In his first post to his new blog, Google founder Sergey Brin wrote that his genetic makeup includes a mutation called LRRK2, which means he has an increased chance of contracting Parkinson's. “Why would he disclose that?” medical experts asked the New York Times's Miguel Helft when he sought comment. Helft's theory — based on fellow Times journalist Allen Salkin's recent interview with the Google founder — is that Brin wants to turn the problem of solving his own DNA riddles into an open source project:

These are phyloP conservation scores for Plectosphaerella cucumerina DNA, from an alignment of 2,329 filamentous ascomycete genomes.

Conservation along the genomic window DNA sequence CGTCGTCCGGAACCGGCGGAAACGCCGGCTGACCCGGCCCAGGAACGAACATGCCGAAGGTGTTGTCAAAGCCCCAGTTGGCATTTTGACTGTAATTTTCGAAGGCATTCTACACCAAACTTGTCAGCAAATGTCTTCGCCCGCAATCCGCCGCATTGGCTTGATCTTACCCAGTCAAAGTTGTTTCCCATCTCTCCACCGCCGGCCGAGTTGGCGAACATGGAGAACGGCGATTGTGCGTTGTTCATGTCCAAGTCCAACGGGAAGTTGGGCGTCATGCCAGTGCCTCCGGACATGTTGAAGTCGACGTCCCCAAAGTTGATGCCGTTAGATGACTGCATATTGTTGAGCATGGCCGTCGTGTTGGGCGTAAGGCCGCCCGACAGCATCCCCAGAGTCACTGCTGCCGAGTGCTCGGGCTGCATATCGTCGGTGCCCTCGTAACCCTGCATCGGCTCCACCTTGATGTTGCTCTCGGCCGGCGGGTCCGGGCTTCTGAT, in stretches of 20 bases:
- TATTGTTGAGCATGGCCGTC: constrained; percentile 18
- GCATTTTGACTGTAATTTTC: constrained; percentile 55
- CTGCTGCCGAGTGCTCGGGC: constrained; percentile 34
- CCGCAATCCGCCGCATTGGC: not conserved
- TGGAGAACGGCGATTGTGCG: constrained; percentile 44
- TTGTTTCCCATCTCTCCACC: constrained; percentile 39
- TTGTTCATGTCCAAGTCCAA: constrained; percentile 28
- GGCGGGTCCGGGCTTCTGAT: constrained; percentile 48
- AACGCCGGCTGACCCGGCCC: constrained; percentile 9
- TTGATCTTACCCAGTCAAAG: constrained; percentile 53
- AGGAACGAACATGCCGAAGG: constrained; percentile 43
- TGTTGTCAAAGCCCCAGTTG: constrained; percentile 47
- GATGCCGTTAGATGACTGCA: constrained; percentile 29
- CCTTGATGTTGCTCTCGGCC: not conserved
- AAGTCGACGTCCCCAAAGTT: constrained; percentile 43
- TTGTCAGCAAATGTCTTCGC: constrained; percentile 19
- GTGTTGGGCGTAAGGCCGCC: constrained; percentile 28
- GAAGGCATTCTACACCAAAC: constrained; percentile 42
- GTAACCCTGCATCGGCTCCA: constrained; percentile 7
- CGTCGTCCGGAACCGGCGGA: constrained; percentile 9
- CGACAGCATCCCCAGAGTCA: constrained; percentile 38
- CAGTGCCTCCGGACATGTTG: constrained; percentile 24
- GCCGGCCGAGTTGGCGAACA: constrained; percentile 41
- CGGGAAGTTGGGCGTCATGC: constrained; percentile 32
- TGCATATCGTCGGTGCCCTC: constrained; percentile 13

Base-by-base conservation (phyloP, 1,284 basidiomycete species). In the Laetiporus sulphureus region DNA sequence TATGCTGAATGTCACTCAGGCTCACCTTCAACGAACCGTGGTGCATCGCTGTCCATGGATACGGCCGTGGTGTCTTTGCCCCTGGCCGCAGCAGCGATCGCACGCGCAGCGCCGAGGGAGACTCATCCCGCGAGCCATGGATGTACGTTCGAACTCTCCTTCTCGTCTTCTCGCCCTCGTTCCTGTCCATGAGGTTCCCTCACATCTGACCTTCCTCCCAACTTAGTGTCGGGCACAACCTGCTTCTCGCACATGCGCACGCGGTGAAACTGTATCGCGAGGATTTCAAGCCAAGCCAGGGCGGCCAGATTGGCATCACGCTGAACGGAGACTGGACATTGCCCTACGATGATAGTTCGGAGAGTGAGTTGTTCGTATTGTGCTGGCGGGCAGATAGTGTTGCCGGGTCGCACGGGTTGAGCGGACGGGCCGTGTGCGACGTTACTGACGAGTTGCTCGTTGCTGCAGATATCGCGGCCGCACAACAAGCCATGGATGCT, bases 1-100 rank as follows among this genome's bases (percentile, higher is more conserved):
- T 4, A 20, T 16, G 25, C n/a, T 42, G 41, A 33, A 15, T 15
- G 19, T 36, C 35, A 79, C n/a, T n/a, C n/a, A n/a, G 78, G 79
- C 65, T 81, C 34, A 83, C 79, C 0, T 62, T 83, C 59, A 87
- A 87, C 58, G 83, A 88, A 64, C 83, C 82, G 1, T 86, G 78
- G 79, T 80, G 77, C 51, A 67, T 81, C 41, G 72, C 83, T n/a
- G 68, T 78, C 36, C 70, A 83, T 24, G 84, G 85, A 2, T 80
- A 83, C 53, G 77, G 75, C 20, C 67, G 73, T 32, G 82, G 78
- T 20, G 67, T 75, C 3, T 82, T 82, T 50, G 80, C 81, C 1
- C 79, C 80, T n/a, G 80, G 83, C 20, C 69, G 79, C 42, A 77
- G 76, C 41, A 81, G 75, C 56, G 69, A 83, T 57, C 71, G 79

During their conversation, Mr. Brin said it could be useful to have one’s DNA code open to the public, where it could follow a sort of open-source model. If his data was public, he said, doctors — or anyone who was interested — could look at his results and make suggestions about how he should handle them, offering treatment suggestions if it showed he might be susceptible to a disease. “I figure if I put it out there, people would look at it and I’d learn something I need to know sooner than if I hadn’t put it out there,” Mr. Brin told Allen.